Sunday, August 26, 2007


Pisanello (c. 1395- probably 1455)
Vision of Saint Eustace about 1438-1442
Egg tempera on panel, 54.8 x 65.5 cm
London, National Gallery

The story is told of Saint Eustace that while out hunting he saw a stag with a Crucifix between its antlers and was converted to Christianity.

Pisanello was one of the most distinguished painters of the early Italian Renaissance and Quattrocento. He was acclaimed by poets such as Guarino da Verona and praised by humanists of his time who compared him to such illustrious names as Cimabue, Phidias and Praxiteles.

He was the most famous artist of his time, celebrated as both painter and medallist.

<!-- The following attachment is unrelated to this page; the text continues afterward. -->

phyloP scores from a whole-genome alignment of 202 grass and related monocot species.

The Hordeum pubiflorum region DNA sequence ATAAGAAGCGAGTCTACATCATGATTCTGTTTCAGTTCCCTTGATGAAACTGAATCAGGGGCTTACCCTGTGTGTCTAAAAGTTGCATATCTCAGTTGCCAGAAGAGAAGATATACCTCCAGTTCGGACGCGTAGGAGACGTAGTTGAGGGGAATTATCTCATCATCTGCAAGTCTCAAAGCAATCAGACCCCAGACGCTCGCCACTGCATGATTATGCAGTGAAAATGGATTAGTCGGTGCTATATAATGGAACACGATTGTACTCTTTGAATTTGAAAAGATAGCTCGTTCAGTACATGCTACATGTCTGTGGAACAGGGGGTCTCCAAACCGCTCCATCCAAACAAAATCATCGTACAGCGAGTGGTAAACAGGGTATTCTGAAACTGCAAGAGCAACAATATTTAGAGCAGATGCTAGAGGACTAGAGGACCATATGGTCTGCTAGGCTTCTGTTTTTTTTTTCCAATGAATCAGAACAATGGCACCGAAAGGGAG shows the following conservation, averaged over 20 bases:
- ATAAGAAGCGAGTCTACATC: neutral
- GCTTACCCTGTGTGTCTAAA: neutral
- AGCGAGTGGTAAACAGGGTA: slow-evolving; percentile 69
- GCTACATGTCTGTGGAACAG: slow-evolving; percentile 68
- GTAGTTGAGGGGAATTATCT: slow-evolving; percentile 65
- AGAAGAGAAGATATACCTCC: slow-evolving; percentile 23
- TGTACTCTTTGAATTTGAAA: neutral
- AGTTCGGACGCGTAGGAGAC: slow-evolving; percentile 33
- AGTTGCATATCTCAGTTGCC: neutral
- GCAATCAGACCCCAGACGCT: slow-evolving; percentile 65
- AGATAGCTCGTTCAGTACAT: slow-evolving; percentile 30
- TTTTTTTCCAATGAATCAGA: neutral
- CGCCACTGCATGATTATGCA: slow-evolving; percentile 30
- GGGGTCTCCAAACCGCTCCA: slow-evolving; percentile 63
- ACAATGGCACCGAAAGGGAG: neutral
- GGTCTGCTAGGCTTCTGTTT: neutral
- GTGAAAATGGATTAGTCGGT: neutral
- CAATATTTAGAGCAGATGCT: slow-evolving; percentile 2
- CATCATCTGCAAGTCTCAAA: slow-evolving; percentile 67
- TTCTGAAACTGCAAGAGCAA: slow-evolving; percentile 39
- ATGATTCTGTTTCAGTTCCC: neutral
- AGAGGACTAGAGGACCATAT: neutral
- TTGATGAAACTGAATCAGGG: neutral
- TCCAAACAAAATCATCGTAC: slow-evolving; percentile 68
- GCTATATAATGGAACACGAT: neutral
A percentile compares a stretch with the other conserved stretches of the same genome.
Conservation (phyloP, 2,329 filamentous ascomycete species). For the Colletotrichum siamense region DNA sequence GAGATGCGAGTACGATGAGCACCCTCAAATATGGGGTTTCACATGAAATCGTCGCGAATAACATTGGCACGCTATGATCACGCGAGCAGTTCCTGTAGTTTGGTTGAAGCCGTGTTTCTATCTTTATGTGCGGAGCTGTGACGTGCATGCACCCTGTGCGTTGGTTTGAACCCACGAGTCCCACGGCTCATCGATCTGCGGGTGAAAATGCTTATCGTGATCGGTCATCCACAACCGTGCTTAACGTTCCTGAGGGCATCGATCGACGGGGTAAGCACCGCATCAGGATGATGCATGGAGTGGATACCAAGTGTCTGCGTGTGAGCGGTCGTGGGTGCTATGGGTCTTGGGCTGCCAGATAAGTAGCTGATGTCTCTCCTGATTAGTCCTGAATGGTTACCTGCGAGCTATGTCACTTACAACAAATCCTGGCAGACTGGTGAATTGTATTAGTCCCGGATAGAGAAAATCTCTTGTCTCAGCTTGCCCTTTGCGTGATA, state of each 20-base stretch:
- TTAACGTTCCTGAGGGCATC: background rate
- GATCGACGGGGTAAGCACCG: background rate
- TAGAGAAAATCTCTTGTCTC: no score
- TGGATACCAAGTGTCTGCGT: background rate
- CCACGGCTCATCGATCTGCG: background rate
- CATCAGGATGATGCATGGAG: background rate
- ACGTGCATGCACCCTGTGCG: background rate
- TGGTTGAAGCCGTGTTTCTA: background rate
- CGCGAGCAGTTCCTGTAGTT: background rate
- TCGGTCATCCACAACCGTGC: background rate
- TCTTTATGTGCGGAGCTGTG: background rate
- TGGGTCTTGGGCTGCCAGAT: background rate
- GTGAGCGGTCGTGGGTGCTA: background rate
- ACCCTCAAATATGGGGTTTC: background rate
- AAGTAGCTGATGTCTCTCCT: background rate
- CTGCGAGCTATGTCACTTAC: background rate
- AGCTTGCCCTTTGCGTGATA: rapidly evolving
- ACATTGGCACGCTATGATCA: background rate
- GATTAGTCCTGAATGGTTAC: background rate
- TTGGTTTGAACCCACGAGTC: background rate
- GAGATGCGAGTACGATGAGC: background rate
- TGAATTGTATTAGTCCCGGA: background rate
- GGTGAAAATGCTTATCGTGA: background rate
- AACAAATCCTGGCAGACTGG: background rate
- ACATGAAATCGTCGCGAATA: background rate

He is recorded in Pisa, Venice, Florence, Mantua, Rome, Ferrara, Milan and Naples. Most notably he was employed at the d'Este court at Ferrara and the Gonzaga court at Mantua.

He was the last and most magnificent artist of the courtly style called the International Gothic style

Pisanello was also the greatest portrait medallist of his period and arguably of the whole Renaissance, his work setting standards of delicacy, precision, and clarity that have not been surpassed.

His art is exceptional for its elegance and its naturalism. While he treats subjects from legend and the Bible, he transposes them to his own time, offering a vivid picture of life in Italy in the fifteenth century.

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